The Farmers and Exchange Bank, a National Historic Landmark, is perhaps the only example of Moorish Revival architecture in America that evolved from one aspect of English Regency architecture and the only Moorish Revival building in Charleston. Designed by Edward D. Jones and Francis D. Lee, both notable Charleston architects, the building was completed in 1854. Typical of the eclectic Moorish style are horseshoe arches and the banded facade, produced by using two different varieties of brownstone from New Jersey and Connecticut. Its design is thought to have been influenced by illustrations in Washington Irving's The Alhambra, a volume which was published around the time the building was constructed. The exotic and romantic world of Moorish Spain was popularized by Irving in this book.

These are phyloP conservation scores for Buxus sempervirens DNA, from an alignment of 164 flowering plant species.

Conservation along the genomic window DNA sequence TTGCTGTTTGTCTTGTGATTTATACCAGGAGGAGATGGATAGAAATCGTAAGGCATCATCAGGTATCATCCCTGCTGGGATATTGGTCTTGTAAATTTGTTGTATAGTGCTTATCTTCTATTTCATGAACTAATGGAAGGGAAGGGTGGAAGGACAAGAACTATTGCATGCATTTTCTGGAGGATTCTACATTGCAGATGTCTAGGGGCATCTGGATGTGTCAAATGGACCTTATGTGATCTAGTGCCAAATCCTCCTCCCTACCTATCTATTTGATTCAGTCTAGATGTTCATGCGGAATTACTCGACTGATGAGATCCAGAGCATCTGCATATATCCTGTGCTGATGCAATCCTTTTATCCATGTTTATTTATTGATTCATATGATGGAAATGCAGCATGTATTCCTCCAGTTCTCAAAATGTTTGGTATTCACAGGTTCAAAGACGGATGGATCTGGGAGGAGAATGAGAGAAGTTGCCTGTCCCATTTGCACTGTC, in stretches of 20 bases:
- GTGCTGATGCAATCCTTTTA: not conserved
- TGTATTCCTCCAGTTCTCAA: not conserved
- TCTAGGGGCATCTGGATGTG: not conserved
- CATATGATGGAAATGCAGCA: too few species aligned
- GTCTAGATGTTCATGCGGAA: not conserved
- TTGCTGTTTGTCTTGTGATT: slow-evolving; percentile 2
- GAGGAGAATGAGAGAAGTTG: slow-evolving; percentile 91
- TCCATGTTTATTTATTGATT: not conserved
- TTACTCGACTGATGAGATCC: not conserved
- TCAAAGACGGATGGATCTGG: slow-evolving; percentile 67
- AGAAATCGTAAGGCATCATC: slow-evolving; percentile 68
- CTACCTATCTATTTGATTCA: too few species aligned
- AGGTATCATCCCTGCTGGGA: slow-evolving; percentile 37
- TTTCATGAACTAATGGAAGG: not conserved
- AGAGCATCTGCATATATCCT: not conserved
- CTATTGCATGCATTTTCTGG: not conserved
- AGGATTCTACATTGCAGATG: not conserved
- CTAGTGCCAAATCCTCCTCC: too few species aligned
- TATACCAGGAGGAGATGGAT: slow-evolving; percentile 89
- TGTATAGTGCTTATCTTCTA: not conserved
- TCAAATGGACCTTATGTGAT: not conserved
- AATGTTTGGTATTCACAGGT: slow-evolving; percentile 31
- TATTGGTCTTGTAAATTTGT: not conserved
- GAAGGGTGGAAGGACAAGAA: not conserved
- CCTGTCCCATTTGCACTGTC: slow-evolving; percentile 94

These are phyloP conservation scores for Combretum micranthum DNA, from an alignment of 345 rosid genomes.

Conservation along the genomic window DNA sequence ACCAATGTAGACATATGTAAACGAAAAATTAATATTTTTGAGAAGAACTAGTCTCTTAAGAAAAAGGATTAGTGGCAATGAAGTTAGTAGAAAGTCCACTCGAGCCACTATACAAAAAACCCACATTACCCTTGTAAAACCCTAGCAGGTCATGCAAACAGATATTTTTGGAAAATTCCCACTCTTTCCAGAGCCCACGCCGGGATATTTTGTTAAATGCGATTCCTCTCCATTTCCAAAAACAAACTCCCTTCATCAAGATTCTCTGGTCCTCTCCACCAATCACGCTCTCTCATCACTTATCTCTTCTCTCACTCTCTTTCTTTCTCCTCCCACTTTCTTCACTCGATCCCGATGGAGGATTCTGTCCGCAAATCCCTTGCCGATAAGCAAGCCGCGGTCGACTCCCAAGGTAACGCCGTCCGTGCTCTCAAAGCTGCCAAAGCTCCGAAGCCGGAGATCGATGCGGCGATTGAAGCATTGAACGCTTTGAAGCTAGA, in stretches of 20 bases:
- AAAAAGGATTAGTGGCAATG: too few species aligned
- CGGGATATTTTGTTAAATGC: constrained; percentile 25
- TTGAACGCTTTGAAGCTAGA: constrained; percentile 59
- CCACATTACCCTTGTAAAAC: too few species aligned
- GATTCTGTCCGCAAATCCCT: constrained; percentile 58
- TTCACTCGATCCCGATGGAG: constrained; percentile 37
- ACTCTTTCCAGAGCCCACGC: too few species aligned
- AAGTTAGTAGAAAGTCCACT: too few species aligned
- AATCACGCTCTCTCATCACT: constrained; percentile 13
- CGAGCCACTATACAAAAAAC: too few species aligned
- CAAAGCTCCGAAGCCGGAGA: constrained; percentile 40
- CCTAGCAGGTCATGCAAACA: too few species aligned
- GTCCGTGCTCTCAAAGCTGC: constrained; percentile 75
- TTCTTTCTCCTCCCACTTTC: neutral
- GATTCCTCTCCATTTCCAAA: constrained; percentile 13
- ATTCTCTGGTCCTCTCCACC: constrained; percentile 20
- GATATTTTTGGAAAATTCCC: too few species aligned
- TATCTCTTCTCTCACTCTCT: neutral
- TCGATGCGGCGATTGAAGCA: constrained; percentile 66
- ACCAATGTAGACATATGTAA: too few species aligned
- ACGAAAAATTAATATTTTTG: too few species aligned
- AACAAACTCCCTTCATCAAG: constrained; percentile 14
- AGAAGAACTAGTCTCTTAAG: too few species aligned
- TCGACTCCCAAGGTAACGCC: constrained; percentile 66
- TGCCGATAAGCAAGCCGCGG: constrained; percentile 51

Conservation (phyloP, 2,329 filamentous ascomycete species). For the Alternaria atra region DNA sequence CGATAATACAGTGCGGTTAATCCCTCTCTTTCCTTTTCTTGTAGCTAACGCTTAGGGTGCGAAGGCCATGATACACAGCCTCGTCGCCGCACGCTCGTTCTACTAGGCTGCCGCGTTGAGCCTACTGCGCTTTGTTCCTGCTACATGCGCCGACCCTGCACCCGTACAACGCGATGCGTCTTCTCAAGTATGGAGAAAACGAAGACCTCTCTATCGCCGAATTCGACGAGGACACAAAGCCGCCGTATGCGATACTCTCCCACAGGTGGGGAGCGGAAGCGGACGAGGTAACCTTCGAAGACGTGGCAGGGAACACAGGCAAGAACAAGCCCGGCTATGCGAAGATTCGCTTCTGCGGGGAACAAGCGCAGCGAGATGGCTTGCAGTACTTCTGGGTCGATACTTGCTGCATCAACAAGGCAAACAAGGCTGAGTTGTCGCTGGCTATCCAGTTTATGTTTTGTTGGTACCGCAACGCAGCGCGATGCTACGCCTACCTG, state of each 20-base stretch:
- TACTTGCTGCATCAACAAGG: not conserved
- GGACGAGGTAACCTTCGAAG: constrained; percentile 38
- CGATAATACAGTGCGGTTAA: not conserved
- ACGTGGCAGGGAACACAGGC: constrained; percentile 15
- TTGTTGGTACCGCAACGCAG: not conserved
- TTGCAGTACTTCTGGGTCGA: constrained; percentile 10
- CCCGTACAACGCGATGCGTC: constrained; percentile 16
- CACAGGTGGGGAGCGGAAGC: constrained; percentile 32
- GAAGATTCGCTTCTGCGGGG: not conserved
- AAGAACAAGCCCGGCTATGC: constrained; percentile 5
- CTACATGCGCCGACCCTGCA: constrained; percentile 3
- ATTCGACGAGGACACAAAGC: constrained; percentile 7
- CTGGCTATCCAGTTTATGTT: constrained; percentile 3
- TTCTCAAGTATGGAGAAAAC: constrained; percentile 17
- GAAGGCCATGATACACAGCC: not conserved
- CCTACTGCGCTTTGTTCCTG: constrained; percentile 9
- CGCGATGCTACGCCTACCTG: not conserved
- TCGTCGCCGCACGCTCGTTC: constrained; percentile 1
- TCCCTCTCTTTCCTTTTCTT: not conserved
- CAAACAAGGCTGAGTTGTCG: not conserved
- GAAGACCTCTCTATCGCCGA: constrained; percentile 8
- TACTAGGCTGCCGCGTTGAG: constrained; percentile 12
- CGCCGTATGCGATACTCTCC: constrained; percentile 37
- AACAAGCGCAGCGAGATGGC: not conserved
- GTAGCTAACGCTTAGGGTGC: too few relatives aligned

Inside the flat-roofed building was a high skylighted banking room. Spanish motifs are seen in this area as well in the elaborate plaster decorations. In contrast the rear wing of the building is built in a more conventional Classical Revival style. The building was threatened by demolition to become a parking lot until it was purchased and restored in 1970. In the early 1990s the building was rehabilitated for use as a restaurant.